Running like clockwork?

Why can't we expect all wildlife to respond to our changing climate in the same way? As Mark Boyd explains, it may depend on how species tell the time.

Are we nearly there yet?” How often have you been asked that question? There are several obvious responses: a straight “yes” or “no”; a measure of time – “just 15 more minutes”; a measure of distance – “only 10 miles to go”; a measure of hope – “the sat nav reckons we’ll be there in...” or expectation – “Well, from here it usually takes us...” The outcome still depends on the traffic, the weather, road works and a host of other factors.

All of these answers have parallels in nature. And the way different species answer that question is not only fascinating, but also lies at the heart of a key issue around our changing climate. In our warming world, the basis for some of the answers is shifting. It also helps to explaining why years with freak weather can be so disruptive for wildlife. 

Back to our journey. If everything runs smoothly, our 10 miles could take the 15 minutes that the satnav predicts and that it usually does and could be either nearly there or not depending on your point of view. "Nearly there” may be estimated by time, distance, external clues, past experience or crossing some threshold of closeness.

An extreme close-up of the centre of a dandelion

Dandelion (Taraxacum officinale) close-up of seedhead, Badbury Rings, Wimborne, Dorset, England, UK - Guy Edwardes/2020VISION

Natural measures

For wildlife needing to coordinate its activities for the best outcome, these same measures could be calendar time (always hatch 100 days after the shortest day to catch the insects); day length (don’t emerge until the days are longer than the nights to avoid most of the frosts); average temperature (a few warm days and it’s time to germinate); and time above a threshold temperature (chill first and then emerge, whatever the weather).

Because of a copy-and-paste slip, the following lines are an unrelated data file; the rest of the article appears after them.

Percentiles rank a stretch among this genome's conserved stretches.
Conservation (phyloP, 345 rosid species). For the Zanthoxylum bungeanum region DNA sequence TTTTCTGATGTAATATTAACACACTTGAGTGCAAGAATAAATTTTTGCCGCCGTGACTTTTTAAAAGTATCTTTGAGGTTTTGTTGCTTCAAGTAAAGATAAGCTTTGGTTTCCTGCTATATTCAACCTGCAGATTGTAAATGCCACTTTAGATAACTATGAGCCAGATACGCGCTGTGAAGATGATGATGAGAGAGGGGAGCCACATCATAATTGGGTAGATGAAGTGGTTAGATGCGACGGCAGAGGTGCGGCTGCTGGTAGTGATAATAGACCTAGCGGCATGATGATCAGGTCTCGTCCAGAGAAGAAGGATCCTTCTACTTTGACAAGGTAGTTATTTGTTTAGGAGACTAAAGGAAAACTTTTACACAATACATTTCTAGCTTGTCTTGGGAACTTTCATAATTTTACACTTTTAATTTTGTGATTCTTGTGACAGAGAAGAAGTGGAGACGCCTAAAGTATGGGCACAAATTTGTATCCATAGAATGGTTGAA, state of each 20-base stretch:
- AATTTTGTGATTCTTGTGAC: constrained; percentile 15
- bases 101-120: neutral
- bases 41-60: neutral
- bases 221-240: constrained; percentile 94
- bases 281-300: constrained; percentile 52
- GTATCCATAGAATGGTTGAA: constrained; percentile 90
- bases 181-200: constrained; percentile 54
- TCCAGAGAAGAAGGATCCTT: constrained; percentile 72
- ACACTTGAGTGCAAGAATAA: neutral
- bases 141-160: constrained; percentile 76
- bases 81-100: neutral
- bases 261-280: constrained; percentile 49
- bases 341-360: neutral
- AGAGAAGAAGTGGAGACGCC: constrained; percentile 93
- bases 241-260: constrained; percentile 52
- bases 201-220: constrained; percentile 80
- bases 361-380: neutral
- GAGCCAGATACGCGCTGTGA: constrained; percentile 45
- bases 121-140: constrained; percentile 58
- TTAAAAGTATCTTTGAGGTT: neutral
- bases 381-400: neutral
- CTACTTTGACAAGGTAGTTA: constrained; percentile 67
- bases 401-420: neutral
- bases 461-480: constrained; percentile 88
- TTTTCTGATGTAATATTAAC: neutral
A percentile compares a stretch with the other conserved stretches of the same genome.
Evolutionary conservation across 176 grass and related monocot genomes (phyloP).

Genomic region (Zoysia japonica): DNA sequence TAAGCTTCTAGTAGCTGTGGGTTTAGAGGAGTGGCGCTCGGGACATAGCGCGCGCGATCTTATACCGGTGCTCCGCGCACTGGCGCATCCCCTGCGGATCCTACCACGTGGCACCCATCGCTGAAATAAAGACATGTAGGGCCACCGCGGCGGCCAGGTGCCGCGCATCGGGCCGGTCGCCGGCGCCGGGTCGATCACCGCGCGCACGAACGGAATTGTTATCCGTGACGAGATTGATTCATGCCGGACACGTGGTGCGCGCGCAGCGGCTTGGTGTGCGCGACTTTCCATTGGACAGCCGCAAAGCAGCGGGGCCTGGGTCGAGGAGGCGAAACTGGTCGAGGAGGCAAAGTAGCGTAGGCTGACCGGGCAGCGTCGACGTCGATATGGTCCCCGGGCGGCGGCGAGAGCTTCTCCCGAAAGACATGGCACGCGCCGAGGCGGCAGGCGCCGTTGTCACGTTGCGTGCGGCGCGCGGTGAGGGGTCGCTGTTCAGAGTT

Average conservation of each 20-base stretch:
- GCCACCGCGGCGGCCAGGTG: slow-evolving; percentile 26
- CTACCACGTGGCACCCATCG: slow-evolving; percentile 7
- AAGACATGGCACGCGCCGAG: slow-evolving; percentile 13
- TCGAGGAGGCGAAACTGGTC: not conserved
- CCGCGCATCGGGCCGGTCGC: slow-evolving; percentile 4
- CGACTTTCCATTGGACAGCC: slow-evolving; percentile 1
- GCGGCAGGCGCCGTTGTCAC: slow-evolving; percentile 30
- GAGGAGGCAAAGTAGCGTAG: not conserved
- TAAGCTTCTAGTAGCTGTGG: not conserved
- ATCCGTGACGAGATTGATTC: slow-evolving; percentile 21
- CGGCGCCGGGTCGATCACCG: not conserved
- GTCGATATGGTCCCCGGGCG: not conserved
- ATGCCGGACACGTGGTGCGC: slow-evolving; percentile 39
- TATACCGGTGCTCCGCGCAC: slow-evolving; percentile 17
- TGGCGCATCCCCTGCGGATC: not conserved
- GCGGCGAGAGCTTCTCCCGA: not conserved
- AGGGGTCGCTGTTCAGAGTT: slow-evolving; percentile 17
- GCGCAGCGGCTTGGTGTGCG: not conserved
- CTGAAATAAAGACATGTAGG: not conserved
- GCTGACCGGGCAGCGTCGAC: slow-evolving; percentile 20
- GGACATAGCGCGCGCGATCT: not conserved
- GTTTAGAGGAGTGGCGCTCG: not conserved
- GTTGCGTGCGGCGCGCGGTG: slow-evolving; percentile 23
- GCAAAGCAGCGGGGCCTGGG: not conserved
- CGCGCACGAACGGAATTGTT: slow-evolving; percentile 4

Some species combine these measures. The date of butterfly emergence, for example, may vary from year to year. But that variation is much less if instead of measuring it by days on a calendar, we measure it in “day-degrees” above a threshold temperature. That is to say, below a certain temperature, nothing happens. Development is, almost literally, frozen. Above that threshold, the speed that a butterfly matures within its pupa is a combination of the temperature and how long that temperature is maintained. Some species, such as northern brown argus, may be better able to grow in a long, cooler development phase than a short, warm one. For others, like the common blue, the components of the day-degrees may matter less. These may thrive in a wider range of climates.

Without controlled laboratory experiments, where the impact of each factor can be assessed, we are often left with just the outcome of these timings rather than understanding their causes. Swallows, for example, arrive earlier each spring now, so that you may see them before sand martins arrive. That would have been very unlikely 30 years ago. Are these two related birds measuring time differently?